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"I'm OK with law enforcement having access to it, my problem is the lack of accountability that is supposed to accompany such powers, because that makes abuse certain. *That* is the real issue someone like Teresa May needs to address. Until then, fingers off."

I'm hoping some folks in Cheltenham are watching our voting patterns and using them to adjust their future policy making to be more palatable... Err hang on. No. Err.. Damn.

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Five reasons why the Google tax deal is imploding

Roo
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"How many of us if we had enough money to be worried about such things as higher rates of tax, would try to do anything they could by any legal means there were available to keep as much of that money being taken away from them as possible?"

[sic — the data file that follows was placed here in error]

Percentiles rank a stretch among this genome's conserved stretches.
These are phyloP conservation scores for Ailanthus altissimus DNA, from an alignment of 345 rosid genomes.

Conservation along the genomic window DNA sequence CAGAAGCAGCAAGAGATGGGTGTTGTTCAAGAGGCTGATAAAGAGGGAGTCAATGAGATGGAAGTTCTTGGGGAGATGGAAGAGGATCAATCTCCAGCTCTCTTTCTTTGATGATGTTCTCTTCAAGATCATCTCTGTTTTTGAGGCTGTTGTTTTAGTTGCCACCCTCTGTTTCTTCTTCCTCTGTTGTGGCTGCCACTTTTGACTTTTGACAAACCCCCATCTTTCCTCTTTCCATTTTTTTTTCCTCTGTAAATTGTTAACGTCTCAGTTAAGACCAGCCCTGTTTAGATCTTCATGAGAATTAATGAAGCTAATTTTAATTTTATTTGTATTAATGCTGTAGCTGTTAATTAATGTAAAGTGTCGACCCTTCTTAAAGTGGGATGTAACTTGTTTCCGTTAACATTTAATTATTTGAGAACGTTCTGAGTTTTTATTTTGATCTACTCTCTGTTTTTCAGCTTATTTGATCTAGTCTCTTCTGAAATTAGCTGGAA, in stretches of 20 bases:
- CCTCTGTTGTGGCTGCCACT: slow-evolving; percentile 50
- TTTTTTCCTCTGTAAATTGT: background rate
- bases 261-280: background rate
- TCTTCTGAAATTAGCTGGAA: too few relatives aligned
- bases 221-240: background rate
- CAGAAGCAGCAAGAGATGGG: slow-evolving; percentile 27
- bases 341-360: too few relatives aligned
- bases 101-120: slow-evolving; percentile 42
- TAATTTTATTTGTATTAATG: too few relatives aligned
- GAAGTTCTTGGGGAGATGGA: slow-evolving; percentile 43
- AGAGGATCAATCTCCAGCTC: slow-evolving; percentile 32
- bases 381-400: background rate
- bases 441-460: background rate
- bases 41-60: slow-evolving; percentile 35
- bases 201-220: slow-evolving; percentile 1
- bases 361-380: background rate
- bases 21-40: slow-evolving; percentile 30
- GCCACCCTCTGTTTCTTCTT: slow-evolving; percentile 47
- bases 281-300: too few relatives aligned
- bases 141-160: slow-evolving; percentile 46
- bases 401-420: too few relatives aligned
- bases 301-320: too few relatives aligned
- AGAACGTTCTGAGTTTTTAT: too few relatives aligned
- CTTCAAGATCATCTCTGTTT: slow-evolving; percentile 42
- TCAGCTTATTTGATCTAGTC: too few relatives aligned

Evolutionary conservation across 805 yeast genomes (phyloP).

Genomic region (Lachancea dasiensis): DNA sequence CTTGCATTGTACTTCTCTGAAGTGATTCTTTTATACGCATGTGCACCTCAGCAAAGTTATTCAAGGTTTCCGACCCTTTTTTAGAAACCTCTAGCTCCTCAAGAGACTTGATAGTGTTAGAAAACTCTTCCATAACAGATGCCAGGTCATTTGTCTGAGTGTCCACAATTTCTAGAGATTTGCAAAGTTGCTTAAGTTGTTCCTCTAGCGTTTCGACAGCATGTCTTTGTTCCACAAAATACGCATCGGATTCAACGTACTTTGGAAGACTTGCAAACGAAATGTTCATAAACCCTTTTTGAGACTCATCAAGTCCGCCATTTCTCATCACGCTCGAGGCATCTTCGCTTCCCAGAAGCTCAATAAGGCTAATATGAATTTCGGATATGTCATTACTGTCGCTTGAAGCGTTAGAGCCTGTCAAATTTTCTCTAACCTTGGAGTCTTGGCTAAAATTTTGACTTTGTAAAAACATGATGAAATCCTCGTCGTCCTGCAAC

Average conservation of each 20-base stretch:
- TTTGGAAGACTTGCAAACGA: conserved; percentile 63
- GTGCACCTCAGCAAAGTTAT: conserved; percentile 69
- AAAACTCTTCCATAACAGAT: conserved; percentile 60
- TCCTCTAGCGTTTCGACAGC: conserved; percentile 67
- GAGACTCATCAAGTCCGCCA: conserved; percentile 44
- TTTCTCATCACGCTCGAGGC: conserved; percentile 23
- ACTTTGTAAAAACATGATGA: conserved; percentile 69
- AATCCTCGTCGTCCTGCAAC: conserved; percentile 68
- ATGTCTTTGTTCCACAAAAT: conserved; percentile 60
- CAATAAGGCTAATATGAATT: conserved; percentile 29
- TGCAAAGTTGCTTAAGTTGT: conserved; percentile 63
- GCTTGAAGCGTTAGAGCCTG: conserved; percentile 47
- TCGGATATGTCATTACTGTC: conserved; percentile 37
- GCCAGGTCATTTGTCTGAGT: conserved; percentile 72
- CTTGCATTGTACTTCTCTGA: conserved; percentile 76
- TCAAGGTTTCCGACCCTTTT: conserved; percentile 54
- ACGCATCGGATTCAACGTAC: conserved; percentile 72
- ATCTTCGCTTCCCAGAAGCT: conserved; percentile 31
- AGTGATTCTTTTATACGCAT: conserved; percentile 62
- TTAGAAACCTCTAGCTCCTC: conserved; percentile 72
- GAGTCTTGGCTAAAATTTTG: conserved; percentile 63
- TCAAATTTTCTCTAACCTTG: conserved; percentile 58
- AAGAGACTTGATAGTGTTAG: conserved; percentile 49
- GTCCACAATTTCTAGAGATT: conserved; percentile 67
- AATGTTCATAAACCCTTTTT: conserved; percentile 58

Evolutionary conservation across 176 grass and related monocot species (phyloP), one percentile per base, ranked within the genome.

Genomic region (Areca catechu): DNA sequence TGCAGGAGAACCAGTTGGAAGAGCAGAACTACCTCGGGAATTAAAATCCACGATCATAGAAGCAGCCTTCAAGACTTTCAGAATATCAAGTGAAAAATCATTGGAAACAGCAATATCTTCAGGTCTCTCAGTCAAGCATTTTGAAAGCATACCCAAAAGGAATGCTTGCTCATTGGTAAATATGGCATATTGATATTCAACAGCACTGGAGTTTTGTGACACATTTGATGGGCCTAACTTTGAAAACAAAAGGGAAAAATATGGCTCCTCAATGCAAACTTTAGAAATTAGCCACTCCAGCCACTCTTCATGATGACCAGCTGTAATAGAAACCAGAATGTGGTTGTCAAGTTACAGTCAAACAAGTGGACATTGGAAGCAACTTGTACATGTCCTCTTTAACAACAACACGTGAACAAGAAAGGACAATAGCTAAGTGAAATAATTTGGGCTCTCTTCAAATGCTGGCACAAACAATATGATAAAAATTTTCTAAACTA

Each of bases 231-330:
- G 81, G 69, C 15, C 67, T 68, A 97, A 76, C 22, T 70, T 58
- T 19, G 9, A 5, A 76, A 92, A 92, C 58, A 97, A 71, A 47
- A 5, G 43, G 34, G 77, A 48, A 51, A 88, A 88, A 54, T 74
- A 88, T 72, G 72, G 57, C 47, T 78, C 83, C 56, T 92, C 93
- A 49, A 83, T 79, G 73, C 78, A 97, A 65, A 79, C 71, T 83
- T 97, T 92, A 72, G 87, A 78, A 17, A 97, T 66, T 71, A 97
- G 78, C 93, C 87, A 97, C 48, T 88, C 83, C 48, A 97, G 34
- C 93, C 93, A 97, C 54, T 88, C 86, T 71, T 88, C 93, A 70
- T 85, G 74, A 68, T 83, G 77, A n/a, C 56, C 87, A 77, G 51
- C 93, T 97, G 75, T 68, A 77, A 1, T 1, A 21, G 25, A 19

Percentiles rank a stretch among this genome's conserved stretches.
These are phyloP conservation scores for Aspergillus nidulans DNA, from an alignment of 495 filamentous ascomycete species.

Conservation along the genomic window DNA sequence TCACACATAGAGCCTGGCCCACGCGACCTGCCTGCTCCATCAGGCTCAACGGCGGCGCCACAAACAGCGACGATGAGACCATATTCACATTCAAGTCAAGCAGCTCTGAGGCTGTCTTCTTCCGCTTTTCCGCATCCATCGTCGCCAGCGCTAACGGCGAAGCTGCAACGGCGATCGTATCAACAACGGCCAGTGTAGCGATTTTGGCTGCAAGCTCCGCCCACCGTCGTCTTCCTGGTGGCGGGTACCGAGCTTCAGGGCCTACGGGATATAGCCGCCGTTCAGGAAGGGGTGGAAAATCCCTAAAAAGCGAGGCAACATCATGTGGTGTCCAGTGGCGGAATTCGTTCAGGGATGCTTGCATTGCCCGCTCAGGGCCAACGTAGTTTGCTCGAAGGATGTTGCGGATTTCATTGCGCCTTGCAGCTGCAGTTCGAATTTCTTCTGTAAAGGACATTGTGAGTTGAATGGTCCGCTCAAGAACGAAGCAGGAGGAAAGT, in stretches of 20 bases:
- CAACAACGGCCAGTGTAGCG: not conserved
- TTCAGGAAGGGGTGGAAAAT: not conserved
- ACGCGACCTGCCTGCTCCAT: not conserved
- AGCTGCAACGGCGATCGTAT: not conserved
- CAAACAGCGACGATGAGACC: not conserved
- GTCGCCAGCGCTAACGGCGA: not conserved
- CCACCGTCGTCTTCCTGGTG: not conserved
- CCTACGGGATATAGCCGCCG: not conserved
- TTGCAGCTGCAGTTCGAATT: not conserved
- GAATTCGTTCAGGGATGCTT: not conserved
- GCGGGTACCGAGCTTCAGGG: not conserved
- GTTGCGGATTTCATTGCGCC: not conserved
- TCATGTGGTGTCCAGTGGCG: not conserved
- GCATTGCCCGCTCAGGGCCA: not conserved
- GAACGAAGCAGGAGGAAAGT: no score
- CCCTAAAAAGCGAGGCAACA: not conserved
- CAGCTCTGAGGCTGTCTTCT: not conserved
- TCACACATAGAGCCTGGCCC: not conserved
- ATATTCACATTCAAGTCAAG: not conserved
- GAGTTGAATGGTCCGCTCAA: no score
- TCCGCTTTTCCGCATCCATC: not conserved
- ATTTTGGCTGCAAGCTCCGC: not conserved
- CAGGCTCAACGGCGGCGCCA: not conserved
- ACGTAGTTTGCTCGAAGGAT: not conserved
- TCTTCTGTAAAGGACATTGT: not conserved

Life isn't perfect in the UK by any means, but I do feel somewhat privileged to have grown up and now raise a family in the UK having seen some of the alternatives on my travels. I want more people to have the same chance at a prosperous peaceful life that I had, which requires a lot of money, which requires a lot of tax to be paid. So I don't resent paying a full portion of tax, after all it *should* go towards making the lives of our kids & the folks around us better - which *should* make us all better off.

Tax avoidance is simply a way of gaining an unfair advantage over your team mates.

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Snowden bag-carrier Miranda's detention was lawful – UK appeal court